3D technology can create stunning movies, but many people dislike wearing 3D glasses. Most 3D movies rely on a technology called stereoscopy, which requires those glasses to function, and viewing a movie without wearing them can have unpleasant side effects. Under the best circumstances, the quality of the movie will suffer a little. Images will become blurry and some discoloration will occur, but watching the movie is still possible. In other cases, watching a movie without the glasses can make the viewer feel ill, so viewers should be cautious about leaving the glasses off.
Most 3D movies create the illusion of depth by displaying two separate images. The 3D glasses are designed to force your brain to treat the pair of images as though they were a single image, and it does so by creating a 3D picture. The human brain cannot do that without the glasses, so most people who take them off will see a pair of overlapping movies. The overlap may be more or less noticeable depending on the precise technologies that the movie uses, but it will almost always be present to some degree.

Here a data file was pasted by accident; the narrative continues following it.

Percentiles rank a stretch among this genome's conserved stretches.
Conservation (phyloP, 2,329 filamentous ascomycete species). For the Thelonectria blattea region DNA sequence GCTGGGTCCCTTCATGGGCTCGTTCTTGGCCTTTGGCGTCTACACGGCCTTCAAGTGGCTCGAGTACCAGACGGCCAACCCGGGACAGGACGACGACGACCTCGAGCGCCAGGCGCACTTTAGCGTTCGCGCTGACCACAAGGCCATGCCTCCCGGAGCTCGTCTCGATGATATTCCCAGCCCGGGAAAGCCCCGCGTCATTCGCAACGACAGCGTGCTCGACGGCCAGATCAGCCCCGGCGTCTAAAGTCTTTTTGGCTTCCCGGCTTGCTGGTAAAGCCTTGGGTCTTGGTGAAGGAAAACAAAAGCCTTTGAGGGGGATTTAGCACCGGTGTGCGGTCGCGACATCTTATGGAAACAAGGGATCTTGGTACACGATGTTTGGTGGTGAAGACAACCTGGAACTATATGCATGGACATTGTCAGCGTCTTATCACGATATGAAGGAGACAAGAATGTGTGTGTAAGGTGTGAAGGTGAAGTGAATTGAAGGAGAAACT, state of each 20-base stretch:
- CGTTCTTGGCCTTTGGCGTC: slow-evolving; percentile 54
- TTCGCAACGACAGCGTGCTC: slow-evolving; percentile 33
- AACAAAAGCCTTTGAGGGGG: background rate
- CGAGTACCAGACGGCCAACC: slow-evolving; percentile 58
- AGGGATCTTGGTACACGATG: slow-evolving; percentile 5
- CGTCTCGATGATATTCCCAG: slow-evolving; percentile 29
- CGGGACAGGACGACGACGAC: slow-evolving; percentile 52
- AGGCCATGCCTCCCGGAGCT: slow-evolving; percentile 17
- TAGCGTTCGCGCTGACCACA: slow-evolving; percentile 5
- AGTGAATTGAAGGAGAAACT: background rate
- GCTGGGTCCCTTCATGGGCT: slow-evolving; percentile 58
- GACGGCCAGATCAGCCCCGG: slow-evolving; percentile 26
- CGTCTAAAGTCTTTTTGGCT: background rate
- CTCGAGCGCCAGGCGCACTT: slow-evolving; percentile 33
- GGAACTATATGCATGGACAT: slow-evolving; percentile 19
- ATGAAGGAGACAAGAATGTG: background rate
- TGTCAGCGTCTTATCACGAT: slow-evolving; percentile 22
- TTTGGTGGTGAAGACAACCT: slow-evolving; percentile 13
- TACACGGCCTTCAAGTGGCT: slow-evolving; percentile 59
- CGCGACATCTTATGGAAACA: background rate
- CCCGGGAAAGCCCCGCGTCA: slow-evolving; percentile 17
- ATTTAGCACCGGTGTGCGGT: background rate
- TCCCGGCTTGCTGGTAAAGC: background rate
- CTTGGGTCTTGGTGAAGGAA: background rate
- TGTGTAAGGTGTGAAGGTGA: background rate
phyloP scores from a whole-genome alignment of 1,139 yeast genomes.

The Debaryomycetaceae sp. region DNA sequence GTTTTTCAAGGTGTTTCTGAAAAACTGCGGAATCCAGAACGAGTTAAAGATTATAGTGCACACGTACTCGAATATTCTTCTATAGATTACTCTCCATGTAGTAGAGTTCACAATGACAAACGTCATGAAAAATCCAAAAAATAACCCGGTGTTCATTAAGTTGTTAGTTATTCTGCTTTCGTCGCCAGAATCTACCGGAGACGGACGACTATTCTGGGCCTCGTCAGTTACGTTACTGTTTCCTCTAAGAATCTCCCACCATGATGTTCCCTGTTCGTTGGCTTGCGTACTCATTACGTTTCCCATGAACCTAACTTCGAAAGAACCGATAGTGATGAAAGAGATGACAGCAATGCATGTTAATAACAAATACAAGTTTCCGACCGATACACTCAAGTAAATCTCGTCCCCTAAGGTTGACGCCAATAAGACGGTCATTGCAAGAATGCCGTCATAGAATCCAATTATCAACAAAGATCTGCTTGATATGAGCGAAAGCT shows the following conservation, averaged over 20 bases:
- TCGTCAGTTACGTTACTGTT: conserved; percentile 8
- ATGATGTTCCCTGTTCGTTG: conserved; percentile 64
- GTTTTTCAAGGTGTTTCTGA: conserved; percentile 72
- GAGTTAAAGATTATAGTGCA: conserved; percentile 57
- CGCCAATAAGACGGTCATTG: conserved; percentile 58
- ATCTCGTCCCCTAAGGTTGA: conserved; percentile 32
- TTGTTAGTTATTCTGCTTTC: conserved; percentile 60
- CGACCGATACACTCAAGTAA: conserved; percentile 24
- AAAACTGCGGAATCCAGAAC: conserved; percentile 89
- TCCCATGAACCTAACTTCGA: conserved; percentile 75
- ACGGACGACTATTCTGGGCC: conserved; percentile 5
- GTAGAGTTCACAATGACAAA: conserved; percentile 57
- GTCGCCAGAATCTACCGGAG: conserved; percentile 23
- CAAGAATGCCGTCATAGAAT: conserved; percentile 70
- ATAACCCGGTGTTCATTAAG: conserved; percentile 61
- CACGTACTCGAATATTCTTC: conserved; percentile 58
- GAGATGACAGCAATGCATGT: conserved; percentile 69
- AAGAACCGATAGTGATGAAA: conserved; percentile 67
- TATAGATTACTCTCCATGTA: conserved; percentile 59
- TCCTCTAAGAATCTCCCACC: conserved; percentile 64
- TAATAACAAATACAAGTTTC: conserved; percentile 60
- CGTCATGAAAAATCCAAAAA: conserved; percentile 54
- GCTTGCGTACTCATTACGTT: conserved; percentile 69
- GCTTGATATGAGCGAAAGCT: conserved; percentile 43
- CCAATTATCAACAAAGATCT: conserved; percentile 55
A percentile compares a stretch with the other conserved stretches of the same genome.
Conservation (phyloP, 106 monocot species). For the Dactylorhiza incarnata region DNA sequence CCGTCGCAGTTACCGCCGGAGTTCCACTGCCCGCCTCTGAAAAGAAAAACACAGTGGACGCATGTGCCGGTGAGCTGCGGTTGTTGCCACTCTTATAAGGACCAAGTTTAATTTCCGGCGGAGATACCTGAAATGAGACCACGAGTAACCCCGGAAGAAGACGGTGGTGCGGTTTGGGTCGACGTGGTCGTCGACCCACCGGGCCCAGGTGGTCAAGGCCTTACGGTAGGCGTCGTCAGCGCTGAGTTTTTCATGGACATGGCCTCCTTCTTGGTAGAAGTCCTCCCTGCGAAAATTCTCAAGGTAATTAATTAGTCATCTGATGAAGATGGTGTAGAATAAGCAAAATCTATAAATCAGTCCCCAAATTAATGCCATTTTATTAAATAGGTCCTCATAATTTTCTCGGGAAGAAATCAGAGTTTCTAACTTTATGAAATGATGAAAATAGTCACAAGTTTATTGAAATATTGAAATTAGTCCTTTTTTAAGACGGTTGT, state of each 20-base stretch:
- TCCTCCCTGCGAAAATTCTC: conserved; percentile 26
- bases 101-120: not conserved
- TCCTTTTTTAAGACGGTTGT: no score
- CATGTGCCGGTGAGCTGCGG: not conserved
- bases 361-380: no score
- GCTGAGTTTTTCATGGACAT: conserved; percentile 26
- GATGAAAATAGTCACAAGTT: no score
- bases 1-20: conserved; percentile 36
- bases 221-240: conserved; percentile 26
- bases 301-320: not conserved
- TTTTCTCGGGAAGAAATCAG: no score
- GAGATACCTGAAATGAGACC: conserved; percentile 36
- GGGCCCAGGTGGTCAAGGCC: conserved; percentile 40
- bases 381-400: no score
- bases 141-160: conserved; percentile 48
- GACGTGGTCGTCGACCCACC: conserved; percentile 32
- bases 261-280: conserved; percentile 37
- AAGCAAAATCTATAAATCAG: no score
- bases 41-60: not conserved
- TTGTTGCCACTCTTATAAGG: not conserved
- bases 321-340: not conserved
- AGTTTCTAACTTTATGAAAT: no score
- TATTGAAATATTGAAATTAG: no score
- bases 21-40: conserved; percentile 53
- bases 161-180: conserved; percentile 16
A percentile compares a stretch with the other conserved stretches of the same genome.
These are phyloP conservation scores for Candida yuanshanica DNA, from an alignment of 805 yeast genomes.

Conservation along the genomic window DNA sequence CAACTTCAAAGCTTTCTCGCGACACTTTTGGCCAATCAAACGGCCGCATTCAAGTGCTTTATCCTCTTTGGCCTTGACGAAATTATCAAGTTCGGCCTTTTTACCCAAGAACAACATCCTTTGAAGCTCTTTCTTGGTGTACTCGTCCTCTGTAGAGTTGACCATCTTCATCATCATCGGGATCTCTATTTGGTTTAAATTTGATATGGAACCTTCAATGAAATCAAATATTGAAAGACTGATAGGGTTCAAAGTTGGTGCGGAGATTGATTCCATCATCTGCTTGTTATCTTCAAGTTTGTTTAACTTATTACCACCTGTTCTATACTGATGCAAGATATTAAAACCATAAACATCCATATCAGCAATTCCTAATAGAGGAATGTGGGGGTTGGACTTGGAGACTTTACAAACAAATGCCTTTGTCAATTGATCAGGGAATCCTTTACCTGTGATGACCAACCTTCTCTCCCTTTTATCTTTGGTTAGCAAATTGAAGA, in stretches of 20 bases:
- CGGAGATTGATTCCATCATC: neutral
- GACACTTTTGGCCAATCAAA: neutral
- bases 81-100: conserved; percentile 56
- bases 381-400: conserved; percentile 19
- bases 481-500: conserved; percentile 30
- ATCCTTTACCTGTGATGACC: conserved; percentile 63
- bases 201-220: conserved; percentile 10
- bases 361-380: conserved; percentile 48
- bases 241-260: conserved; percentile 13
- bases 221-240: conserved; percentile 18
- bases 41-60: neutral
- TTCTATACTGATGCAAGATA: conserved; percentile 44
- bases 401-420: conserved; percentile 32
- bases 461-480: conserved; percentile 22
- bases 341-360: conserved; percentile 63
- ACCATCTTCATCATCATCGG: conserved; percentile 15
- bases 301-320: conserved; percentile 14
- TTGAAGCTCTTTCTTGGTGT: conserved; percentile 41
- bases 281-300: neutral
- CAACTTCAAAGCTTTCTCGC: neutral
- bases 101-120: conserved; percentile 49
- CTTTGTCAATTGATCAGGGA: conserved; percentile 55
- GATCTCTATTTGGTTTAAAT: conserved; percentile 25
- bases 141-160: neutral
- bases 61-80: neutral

Many directors also use color to help separate the two images in the movie. This usually take the form of a red outline around one image and a blue outline around the other, which is why 3D glasses usually include red and blue lenses. The colored lenses will hide the outlines, but they appear quite clearly to people who keep the glasses off. This puts another level of distortion in the movie, and it can make it very difficult to see what is happening.
The distortion and discoloration that appear when a 3D movie is viewed without glasses can cause minor medical problems. At an instinctive level, the human brain understands that blurriness and strange colors indicate some sort of visual problem. Unfortunately, human instincts have not adapted to modern technology, so the brain will assume that the problems come from poison. Motion sickness works the same way, and people who are prone to suffering from motion sickness while they are driving are particularly likely to experience this problem. When it happens, the brain triggers an anti-poison mechanism and induces nausea. In extreme cases, this can lead to vomiting, although most people will only be uncomfortable while they watch the movie.
Many movies, especially in the horror genre, are designed with 3D viewing in mind. When they are not watched in 3D, they can often become confusing or lose quality. For example, many horror movies depend on sudden 3D images for shock value, and most of their horror will go away in 2D. That means that even a movie that was created with 3D in mind and that lacks any doubles images or discoloration will still be worse when viewed in 2D.